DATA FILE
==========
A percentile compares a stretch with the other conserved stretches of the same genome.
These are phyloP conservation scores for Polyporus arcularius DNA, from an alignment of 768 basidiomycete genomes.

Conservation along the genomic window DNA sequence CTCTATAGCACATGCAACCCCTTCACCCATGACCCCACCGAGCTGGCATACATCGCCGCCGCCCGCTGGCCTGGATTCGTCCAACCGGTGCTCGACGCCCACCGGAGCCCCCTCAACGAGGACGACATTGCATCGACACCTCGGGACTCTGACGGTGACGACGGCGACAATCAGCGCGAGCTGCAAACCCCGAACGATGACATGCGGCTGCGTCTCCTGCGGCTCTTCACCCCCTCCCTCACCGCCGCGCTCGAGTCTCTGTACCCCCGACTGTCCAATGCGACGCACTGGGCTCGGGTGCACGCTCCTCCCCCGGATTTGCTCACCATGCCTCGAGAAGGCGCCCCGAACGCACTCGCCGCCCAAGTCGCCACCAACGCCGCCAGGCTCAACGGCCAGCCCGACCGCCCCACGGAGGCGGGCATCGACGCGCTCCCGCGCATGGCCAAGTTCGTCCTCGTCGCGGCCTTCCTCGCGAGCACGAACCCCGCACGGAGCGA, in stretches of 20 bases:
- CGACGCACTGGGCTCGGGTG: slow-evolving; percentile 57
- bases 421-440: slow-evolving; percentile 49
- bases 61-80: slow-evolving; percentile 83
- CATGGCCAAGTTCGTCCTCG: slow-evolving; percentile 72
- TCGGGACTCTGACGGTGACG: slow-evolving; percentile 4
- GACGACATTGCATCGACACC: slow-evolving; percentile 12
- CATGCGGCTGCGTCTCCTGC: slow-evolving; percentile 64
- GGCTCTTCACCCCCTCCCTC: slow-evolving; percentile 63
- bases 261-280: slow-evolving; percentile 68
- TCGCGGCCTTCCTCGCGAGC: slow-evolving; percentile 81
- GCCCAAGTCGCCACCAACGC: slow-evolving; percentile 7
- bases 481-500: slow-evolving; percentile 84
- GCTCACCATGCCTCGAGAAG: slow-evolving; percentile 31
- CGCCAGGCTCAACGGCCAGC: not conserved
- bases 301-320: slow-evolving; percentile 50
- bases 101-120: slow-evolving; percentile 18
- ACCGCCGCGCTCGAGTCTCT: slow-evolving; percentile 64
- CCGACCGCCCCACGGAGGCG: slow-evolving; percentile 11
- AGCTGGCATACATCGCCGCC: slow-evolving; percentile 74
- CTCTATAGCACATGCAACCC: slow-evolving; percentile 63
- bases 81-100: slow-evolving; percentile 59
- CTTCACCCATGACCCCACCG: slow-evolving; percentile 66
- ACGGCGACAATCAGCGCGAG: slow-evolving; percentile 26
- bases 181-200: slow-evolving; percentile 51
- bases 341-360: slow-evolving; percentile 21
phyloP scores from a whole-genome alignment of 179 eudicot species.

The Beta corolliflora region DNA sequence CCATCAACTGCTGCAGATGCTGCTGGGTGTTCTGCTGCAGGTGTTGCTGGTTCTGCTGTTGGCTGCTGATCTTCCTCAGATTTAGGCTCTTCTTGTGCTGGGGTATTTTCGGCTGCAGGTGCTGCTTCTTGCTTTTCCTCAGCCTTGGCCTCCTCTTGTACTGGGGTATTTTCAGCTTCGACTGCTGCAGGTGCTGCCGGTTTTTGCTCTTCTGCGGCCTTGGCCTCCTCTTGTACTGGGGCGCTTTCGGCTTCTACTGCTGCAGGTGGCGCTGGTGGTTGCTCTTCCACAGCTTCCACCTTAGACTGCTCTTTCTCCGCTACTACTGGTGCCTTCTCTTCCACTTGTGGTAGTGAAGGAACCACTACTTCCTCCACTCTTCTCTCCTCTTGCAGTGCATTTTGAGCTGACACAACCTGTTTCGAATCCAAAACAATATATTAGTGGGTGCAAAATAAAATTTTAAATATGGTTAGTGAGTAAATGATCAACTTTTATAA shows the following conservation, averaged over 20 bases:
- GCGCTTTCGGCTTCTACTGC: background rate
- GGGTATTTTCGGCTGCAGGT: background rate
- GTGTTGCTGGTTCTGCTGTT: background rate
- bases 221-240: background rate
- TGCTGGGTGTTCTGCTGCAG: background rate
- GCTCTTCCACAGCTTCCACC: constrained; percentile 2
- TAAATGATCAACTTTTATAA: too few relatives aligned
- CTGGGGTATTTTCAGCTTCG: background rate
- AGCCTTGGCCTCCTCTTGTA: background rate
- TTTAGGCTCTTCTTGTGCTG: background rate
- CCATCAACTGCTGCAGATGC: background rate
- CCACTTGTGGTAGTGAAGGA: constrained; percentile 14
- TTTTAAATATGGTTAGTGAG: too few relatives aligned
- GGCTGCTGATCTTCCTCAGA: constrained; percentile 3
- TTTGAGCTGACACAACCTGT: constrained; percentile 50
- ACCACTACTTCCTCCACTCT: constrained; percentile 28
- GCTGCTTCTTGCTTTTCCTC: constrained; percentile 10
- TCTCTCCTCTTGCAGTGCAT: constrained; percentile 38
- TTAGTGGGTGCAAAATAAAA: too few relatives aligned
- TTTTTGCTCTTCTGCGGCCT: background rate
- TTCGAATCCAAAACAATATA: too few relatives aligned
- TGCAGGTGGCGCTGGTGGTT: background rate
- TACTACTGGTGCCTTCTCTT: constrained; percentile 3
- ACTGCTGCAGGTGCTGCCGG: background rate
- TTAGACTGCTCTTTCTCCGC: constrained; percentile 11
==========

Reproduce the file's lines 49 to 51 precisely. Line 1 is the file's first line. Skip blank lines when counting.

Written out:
- TTAGTGGGTGCAAAATAAAA: too few relatives aligned
- TTTTTGCTCTTCTGCGGCCT: background rate
- TTCGAATCCAAAACAATATA: too few relatives aligned